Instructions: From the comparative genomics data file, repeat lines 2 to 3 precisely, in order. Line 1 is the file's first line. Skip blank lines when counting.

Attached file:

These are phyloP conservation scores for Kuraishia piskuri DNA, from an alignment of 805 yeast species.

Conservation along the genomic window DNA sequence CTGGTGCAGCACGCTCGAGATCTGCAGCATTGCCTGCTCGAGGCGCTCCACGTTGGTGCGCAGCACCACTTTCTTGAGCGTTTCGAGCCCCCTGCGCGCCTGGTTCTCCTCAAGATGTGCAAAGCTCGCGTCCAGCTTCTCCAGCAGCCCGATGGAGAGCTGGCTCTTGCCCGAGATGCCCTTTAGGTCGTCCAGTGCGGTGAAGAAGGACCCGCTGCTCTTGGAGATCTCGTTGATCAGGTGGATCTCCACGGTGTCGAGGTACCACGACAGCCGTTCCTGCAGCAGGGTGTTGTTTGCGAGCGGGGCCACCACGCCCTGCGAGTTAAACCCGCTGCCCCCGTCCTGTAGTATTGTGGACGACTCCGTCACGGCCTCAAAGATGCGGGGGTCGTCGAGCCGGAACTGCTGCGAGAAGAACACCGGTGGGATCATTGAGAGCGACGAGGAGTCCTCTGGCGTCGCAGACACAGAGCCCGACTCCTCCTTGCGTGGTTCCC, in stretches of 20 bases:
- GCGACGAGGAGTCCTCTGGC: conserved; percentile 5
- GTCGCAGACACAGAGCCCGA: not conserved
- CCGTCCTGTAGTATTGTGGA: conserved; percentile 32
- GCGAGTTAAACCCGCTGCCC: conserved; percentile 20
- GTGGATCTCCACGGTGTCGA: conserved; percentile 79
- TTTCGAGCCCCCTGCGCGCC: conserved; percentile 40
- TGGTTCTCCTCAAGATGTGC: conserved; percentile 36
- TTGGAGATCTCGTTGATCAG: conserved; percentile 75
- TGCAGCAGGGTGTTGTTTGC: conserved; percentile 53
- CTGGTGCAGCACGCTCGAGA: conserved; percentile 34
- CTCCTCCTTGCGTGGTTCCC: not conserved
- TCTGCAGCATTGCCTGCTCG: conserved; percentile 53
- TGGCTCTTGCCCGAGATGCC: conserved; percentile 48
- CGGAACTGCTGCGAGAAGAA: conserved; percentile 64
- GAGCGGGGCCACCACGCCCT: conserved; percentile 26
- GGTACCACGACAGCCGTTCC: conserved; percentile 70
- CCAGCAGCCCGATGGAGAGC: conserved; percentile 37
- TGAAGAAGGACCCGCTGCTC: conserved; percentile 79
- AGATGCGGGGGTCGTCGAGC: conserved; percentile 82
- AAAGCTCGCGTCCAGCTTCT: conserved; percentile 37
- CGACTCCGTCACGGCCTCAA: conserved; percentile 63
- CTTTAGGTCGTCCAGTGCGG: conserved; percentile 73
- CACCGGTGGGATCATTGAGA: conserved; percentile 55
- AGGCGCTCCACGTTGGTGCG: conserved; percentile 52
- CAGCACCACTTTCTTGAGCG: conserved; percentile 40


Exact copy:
Conservation along the genomic window DNA sequence CTGGTGCAGCACGCTCGAGATCTGCAGCATTGCCTGCTCGAGGCGCTCCACGTTGGTGCGCAGCACCACTTTCTTGAGCGTTTCGAGCCCCCTGCGCGCCTGGTTCTCCTCAAGATGTGCAAAGCTCGCGTCCAGCTTCTCCAGCAGCCCGATGGAGAGCTGGCTCTTGCCCGAGATGCCCTTTAGGTCGTCCAGTGCGGTGAAGAAGGACCCGCTGCTCTTGGAGATCTCGTTGATCAGGTGGATCTCCACGGTGTCGAGGTACCACGACAGCCGTTCCTGCAGCAGGGTGTTGTTTGCGAGCGGGGCCACCACGCCCTGCGAGTTAAACCCGCTGCCCCCGTCCTGTAGTATTGTGGACGACTCCGTCACGGCCTCAAAGATGCGGGGGTCGTCGAGCCGGAACTGCTGCGAGAAGAACACCGGTGGGATCATTGAGAGCGACGAGGAGTCCTCTGGCGTCGCAGACACAGAGCCCGACTCCTCCTTGCGTGGTTCCC, in stretches of 20 bases:
- GCGACGAGGAGTCCTCTGGC: conserved; percentile 5